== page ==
Moving onwards, we have another one of the albums' classic smash singles in "Enjoy the Silence" that brings the listener right back to the dance floor, and is also my favorite song on the whole album hands down, and DM's greatest song ever in my opinion as well. The song itself is brilliantly and flawlessly driven by a simple yet very hypnotizing guitar riff and synthesizers and Gahan's amazing vocal deliveries that carry the song straight into an amazing buildup of pure danceable bliss. The atmosphere throughout this song is just simply unforgettable, and the chrous is just catchy and pure bliss. This song would also be covered by Lacuna Coil on their 2006 release "Karmacode", and as much as I enjoy their take on this classic song, but nothing beats the original as far as I'm concerned. We're also treated with a bizarre instrumental interlude track titled "Crucified" which features some menacing acoustic guitars as well as some angry voice effects.
Afterwards, we've got "Policy of Truth" which is also yet another classic tune that begins with a nice, interesting guitar and ambient intro which moves right into a very groovy guitar and synth driven number that is just downright addictive and danceable throughout. Gahan's vocals are amazing as usual, the chorus is great, and of course let's not forget about those intense wailing electric guitars near the ending, and that entrancing guitar play that fades the song out which is really cool as well. Moving on, there's "Blue Dress" which is a somewhat eerie yet melodic dance number that features lead vocals of course from Gore, as well as an addictive rhythm, eerie synth and guitar melodies, and a dark, winter-like atmosphere throughout, and there's also another interlude that follows this song before heading into the album's final track "Clean" which is a dark and intoxicating closer that is anchored by a dark, thundering rhythm, and a dark, chilling, grey sky atmosphere backed up by Gahan's wonderful vocals throughout that just simply sucks you right in before officially wrapping things up with this album here. According to another reviewer on here, "Clean" is actually an antithesis to the downward spiral with heroin that David himself would go into before recovering from his addiction.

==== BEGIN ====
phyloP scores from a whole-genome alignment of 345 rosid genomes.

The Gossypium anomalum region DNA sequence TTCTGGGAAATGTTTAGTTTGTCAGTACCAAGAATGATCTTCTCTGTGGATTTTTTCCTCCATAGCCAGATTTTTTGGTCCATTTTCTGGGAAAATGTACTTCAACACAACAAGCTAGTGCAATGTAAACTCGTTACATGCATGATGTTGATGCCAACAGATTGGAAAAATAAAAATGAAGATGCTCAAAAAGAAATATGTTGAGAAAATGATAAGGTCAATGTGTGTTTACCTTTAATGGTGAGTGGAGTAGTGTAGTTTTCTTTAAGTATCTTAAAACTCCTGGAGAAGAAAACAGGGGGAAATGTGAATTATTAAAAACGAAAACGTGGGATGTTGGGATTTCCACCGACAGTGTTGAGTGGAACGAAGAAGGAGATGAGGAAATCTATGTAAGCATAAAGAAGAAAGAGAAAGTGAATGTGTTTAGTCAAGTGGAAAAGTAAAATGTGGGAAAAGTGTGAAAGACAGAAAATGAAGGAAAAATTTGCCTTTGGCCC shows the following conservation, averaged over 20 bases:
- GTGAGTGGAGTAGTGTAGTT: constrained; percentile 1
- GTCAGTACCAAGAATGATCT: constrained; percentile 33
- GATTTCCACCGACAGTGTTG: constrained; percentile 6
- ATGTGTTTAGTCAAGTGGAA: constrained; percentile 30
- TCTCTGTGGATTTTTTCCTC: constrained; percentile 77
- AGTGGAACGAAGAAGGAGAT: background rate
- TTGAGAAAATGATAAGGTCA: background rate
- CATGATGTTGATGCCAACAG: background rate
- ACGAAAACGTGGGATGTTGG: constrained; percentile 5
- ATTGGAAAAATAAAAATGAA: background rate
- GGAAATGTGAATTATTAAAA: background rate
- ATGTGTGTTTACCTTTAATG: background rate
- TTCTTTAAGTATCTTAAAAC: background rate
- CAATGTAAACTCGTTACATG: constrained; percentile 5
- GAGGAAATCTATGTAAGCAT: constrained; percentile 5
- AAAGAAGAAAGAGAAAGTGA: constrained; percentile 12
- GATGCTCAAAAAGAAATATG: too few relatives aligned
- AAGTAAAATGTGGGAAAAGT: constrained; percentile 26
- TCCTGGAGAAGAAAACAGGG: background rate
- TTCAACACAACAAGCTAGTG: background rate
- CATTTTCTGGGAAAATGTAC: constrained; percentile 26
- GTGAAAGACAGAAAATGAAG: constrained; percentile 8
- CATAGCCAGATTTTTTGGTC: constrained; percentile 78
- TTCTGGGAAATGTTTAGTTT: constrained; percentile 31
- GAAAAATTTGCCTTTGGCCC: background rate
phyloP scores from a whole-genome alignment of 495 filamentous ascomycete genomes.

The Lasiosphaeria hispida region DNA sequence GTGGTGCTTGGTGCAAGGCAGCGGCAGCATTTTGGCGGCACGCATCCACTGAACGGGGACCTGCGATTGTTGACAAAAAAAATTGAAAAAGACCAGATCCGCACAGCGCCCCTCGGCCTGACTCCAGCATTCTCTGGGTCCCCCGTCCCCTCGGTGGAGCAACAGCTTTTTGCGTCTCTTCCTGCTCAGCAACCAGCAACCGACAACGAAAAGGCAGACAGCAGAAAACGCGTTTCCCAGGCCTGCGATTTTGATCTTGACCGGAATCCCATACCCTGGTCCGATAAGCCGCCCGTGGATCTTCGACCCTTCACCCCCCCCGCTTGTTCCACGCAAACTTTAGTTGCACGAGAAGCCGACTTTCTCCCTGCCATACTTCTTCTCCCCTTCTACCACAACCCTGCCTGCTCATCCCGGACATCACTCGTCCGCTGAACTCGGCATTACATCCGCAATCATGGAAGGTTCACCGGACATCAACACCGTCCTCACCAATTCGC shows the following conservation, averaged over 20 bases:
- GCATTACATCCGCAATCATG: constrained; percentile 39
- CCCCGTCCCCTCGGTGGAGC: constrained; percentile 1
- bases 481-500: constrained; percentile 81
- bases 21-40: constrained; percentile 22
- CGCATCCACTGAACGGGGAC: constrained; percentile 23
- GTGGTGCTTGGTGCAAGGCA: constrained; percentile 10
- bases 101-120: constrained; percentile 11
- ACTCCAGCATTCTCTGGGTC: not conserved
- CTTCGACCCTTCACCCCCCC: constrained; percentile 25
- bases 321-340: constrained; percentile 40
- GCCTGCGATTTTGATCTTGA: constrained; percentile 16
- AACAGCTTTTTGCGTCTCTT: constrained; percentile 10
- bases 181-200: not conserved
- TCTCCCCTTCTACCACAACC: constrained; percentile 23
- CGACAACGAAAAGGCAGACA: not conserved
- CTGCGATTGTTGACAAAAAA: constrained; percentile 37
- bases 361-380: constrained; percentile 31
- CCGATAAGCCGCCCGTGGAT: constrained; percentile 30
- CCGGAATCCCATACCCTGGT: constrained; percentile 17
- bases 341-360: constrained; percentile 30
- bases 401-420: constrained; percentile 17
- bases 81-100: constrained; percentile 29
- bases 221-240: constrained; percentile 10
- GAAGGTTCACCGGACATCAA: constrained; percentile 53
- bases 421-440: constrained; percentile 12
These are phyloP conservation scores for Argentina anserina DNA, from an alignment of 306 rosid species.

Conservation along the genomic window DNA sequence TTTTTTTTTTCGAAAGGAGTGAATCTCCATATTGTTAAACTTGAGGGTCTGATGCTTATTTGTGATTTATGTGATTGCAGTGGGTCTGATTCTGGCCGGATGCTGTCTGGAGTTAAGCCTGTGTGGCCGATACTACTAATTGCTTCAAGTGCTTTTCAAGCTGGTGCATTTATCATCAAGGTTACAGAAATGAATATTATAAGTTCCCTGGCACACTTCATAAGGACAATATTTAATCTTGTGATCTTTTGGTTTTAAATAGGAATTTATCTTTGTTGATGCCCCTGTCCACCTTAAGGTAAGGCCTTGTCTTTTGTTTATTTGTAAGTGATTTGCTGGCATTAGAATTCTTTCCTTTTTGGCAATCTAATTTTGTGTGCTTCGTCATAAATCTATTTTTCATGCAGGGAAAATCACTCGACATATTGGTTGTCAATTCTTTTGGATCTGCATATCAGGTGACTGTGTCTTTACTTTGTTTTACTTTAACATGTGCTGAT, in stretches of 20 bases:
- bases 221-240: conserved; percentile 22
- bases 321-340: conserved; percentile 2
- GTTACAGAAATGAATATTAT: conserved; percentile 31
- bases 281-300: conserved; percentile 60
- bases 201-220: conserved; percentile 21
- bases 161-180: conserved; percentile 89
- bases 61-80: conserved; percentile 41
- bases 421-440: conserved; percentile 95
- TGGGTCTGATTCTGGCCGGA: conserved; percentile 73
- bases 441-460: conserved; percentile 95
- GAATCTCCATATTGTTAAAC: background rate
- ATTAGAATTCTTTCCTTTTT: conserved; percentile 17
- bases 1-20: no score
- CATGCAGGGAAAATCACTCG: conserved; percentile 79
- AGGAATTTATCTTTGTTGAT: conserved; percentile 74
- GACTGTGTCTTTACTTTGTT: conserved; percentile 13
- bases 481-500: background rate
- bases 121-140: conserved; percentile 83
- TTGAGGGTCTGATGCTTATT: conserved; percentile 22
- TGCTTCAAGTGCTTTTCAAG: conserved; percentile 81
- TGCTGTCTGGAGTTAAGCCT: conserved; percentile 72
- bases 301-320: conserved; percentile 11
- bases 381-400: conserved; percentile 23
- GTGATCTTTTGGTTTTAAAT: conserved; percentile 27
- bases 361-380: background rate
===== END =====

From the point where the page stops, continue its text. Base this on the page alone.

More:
Well folks there you have it. All in all, "Violator" is an absolutely brilliant and intelligent masterpice from these Basildon alternative synth/pop masters, and is simply without question Depeche Mode's tour de force, and yes this is coming from someone here who loves metal music with a huge passion. There's is certainly no question that Depeche Mode truly are indeed legends in every sense of the word, and as I stated on my review for Peter Gabriel's "So", there is absolutely no reason for even metalheads such as myself to not appreciate these guys. This album here is the definition of what a good pop album should be, and is definitely light years ahead of all that overcommercialized garbage that's out there these days, and like my good friend The Terminator mentioned in his review for this album, it also proves that hard work on the part of the artists themselves does truly pay off, and become successful for all the right reasons. Bottom line, this album is Depeche Mode at their very best, and if you're new to them, then by all means "Violator" would definitely be a great place to start out with along with "Black Celebration" and "Music For the Masses" as well...Later!!!